An heir to the Zabar’s gourmet empire is fighting a proposed Upper East Side homeless shelter lox, stock and barrel.
Appetizer maven Eli Zabar allegedly admitted he’s doing “everything possible” to stall the facility planned for 419 E 91st St., which is adjacent to his own building, by refusing access to his property for the construction, and demanding the shelter accommodate a “specific gender,” according to Manhattan Supreme Court lawsuit.
Zabar is a big presence in the neighborhood: in addition to 420 E 91st St., records indicate he also owns 422, 426 and 429-433 East 91st St.
The project is now almost a year behind schedule, thanks to Zabar’s stalling, griped shelter owner 419 BR Partners LLC in court papers. The company, headed by David Blumenkrantz, has been battling Zabar in court for about a year.
Zabar allegedly admitted during an April meeting with a 419 BR Partners rep that “he could not stop the project from taking place but would nonetheless do everything possible to delay” it, refusing to give shelter construction workers access to his property, according to court papers.
During the meeting, Zabar allegedly asked for “frivolous” things beyond the project owner’s control, including that the Department of Homeless Services “limit the use of the building … to a specific gender only,” the suit charges. It’s unclear what gender for shelter residents Zabar allegedly prefers, or why he made the request. Women’s shelters are generally perceived as less violent than men’s-only shelters.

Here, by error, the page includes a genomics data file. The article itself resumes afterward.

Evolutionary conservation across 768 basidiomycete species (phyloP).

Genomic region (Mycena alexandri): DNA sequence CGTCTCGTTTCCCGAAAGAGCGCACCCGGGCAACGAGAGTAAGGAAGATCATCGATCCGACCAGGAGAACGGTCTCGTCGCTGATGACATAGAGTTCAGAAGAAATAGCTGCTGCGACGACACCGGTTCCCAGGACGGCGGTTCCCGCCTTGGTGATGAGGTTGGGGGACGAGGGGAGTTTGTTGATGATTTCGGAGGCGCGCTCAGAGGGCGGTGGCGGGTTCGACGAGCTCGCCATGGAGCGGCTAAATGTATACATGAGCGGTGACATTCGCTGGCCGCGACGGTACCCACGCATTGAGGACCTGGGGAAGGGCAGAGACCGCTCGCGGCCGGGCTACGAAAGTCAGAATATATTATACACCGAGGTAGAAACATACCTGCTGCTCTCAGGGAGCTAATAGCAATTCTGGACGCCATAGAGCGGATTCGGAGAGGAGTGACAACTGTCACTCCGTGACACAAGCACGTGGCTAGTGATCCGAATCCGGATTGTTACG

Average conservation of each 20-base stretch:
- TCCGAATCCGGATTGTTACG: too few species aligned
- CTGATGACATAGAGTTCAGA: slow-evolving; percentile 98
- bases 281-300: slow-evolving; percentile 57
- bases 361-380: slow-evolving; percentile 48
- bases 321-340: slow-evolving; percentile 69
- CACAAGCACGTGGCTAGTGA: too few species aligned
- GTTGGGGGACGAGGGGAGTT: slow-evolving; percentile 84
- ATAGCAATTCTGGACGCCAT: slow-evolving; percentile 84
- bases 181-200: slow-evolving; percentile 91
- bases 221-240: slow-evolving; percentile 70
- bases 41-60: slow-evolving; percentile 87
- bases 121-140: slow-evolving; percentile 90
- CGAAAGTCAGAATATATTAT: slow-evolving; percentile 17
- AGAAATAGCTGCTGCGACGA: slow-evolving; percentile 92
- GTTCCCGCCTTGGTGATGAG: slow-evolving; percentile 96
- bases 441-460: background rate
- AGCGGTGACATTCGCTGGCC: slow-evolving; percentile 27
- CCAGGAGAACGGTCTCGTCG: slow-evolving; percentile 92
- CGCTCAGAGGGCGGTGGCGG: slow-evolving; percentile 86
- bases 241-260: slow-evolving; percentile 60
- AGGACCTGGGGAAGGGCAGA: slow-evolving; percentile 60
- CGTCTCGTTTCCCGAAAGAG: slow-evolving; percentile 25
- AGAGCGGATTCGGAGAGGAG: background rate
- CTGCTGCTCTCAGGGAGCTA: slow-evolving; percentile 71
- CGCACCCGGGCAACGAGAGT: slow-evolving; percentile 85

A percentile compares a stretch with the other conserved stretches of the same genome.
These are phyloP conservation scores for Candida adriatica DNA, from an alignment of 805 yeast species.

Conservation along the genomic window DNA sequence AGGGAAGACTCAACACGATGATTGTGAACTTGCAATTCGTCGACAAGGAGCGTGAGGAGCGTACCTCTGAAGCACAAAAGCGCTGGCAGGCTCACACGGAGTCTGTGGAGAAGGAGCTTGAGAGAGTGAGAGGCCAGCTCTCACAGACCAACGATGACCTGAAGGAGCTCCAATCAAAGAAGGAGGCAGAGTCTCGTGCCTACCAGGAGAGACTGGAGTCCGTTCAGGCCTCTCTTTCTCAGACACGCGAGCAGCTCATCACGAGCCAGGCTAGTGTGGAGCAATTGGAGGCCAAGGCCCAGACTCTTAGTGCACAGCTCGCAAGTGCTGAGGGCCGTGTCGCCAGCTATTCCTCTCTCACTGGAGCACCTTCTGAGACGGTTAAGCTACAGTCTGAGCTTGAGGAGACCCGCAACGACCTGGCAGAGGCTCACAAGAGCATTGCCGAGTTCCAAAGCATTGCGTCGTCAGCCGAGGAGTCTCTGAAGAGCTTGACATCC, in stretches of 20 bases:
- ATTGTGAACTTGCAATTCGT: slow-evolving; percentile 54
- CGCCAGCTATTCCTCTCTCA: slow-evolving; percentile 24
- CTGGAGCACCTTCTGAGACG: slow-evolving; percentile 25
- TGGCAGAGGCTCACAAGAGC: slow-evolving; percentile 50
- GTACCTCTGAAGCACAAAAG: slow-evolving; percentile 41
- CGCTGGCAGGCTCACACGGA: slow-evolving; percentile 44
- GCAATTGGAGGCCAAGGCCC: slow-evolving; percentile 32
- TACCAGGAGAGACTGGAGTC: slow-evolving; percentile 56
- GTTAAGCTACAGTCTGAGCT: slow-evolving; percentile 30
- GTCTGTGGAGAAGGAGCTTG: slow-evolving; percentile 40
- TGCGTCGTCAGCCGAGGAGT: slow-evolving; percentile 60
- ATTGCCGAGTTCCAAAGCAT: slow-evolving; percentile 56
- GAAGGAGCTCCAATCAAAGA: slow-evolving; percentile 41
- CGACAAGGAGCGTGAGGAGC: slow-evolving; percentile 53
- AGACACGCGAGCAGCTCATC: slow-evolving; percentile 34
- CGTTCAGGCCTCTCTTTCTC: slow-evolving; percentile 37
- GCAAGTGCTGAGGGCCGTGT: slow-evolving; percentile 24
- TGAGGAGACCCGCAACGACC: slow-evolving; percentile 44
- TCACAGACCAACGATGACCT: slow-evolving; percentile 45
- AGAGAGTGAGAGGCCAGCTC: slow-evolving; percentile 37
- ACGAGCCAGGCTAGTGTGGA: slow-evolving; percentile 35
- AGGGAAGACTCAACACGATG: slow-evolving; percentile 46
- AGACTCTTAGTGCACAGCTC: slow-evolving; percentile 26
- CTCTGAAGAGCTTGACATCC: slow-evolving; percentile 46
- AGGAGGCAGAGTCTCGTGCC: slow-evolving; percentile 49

Zabar’s attorney, Daniel Schneider, said he was “not aware” of the meeting.
The proposed new seven-story “safe haven” shelter would be the first of its kind on the Upper East Side, offering beds and support for 80 to 90 unhoused New Yorkers, a Department of Homeless Services spokesperson told The Post.
Unlike most shelters in the city, “safe havens” don’t require residents to leave during the day.
The shelter has long faced backlash from the community — which has the lowest poverty and unemployment rates in the city — over concerns for its close proximity to schools and child centers. Zabar’s building next door houses a children’s gymnastics center.
Crime in the neighborhood has increased by nearly 50% between late July 2021 and 2022.
A change.org petition pushing for the shelter’s relocation to “keep our children safe” has drawn nearly 4,000 signatures.
Nanny Sonia Thorne, 47, whose three young charges attend the gymnastics center, said children’s safety should be top priority — but she didn’t like Zabar’s tactics.
“That’s selfish, that’s a form of being selfish and entitlement,” Thorne said of Zabar’s delays.
The latest legal salvo comes after a judge dismissed a similar effort by 419 BR Partners in January, knocking the developer for failing to submit plans addressing Zabar’s concerns about property damage from the construction.
“The issue in this case has nothing to do with what BR Partners is building,” Schneider said in an interview with The Post. “Rather, it has to do with BR Partners’ refusal to adequately protect its neighbors, specifically Eli Zabar’s building.”
Zabar did not respond to requests for comment.